Commuter Jet Crash in Kentucky Kills 49

By Del Quentin Wilber and Sara Kehaulani Goo
Washington Post Staff Writers
Monday, August 28, 2006

LEXINGTON, Ky., Aug. 27 -- An Atlanta-bound Comair commuter jet carrying 50 people took off from the wrong runway here Sunday and crashed into a nearby grassy field, bursting into flames and killing all but one on board.

Taking off in predawn light and a gentle rain, the Delta Connection crew for Flight 5191 used a narrow, 3,400-foot stretch of pavement known as Runway 26 that was not intended for jets, only smaller prop planes, at Lexington's Blue Grass Airport. Experts said that on such a short strip, the plane probably would not have been able to gain enough speed before takeoff.

It was the nation's deadliest air crash in nearly five years. The plane careened through an airport security fence, ending up in a farm field, about a quarter-mile from the end of the runway, where it burned so intensely that its fuselage appeared reduced to all but ashes. A police officer and rescue workers pulled the co-pilot from the wreckage, but the fire made it impossible for them to reach anyone else.

Federal safety investigators are trying to determine why the pilots did not taxi to the much longer runway commercial jets use here, which is known as Runway 22 and intersects the strip the Comair jet used. Among other possible factors, they also are investigating whether the plane's weight or engine troubles contributed to the crash.

"This aircraft came off of Runway 26," said Deborah Hersman, of the National Transportation Safety Board, at a news briefing here Sunday evening. She noted that the plane left noticeable "scar marks" at the end of the runway and crashed through an airport perimeter fence.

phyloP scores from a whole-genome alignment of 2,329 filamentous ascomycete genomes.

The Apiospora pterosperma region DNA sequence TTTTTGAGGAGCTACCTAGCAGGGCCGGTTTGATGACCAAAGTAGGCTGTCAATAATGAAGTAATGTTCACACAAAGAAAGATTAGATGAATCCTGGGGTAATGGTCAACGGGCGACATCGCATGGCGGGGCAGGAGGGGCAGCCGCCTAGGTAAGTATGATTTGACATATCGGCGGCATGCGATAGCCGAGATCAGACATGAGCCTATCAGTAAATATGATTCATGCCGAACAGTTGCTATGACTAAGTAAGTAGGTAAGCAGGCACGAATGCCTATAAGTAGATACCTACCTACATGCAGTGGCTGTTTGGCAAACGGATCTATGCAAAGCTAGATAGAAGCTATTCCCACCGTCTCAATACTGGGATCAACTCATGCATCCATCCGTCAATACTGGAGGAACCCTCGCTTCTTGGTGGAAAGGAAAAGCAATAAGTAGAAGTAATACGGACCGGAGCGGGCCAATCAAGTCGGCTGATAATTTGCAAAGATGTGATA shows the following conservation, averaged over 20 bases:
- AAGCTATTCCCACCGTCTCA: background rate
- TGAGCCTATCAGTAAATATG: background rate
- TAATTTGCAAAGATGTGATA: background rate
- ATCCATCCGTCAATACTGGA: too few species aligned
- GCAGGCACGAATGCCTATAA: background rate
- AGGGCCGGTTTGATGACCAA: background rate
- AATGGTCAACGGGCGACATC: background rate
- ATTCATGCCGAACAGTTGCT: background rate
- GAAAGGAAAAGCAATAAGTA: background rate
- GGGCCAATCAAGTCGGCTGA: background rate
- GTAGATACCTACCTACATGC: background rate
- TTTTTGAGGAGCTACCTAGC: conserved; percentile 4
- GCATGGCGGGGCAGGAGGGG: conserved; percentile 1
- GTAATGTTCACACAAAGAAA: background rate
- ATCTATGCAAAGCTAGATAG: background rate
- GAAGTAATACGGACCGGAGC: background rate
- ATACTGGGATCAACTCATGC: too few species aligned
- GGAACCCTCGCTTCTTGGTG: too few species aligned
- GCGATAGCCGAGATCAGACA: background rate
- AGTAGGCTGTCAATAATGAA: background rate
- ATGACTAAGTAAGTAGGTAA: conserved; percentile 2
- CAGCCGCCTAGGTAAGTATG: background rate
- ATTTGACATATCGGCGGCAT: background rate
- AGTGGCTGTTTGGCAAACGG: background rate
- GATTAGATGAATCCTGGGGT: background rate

Investigators said privately that they think the pilots may been mistaken about the runway they were on. Hersman said at the briefing that "the information we have, and it's not complete, indicates there was only reference to Runway 22" in communication between the pilots and air traffic control.

The University of Kentucky hospital was treating the crash's lone survivor, co-pilot Jim Polehinke, who was hired in 2002. Comair said the other crew members -- pilot Jeffrey Clay, hired by the airline in 1999, and flight attendant Kelly Heyer, hired in 2004 -- died in the crash. The airline and other officials said Sunday evening that they had not contacted the families of all victims.

Dozens of firetrucks and police cars covered the roads at the end of Runway 26 and near the crash, which appeared to be close to some trees on the adjacent farm. Late Sunday, police blocked part of one road with orange cones and were bringing in large floodlights to aid the recovery and identifying of bodies from the crash, which was expected to go on through the night. Comair, a subsidiary of Delta Air Lines Inc., assisted victims' family members a few miles from the airport at a hotel near a racetrack and horse farms.

Fayette County Coroner Gary Ginn said he thinks most victims died from the fire that engulfed the plane, rather than from smoke inhalation. Ginn said a temporary morgue is being set up at the scene.

The victims included a newlywed couple on their way to a California honeymoon, a University of Kentucky official and a Habitat for Humanity official on his way to help Hurricane Katrina victims.

Jon Hooker, 27, was a University of Kentucky baseball player who also played for several minor league teams. He had married Scarlett Parsley, a graduate student, on Saturday. "The last time I saw him, he was so happy," said Anthony Combs, a cousin who was one of Hooker's groomsmen. "It has been a roller coaster for us. . . . I was so tired last night, and I woke up and got the news and I can't believe it. I'm still hoping to wake up and find this was all a bad dream. You just can't believe it."

Another victim was Larry Turner, an associate dean at the University of Kentucky, the school said in a statement. "Larry oversaw the work of more than 1,000 people, but he undoubtedly touched countless lives with his deep integrity, commitment and gentle nature," university President Lee T. Todd Jr. said in a statement.

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